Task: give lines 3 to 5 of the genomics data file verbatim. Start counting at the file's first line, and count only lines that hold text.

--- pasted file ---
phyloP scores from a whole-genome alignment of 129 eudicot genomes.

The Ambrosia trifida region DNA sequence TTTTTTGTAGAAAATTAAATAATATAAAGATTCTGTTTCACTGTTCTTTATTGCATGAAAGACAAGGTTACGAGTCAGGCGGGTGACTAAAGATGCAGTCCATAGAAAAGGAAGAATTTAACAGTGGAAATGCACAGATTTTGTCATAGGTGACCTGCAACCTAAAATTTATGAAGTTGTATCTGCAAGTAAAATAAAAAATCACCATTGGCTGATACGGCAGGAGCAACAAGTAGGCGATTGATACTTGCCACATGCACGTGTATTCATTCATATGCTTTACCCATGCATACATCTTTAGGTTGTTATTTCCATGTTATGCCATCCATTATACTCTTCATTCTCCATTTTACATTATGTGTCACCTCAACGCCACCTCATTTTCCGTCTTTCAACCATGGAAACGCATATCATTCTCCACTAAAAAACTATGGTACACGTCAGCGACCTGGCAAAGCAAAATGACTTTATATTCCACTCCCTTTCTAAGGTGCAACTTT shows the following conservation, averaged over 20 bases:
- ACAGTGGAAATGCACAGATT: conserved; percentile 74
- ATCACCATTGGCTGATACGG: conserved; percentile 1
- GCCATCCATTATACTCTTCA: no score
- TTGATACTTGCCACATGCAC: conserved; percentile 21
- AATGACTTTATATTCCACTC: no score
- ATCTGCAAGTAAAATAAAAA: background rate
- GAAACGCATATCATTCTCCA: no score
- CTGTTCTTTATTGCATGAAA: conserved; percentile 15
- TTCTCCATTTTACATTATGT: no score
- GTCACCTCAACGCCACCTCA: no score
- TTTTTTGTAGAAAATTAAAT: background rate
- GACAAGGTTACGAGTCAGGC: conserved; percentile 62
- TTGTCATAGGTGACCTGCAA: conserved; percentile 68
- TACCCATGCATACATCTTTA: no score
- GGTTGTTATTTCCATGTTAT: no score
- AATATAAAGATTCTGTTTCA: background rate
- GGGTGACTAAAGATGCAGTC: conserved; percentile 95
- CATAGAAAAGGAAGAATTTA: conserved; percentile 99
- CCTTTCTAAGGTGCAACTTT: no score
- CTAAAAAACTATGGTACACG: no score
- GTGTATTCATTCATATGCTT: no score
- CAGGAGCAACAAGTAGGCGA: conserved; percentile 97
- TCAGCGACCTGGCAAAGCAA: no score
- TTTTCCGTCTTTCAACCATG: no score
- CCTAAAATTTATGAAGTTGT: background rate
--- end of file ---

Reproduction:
- ACAGTGGAAATGCACAGATT: conserved; percentile 74
- ATCACCATTGGCTGATACGG: conserved; percentile 1
- GCCATCCATTATACTCTTCA: no score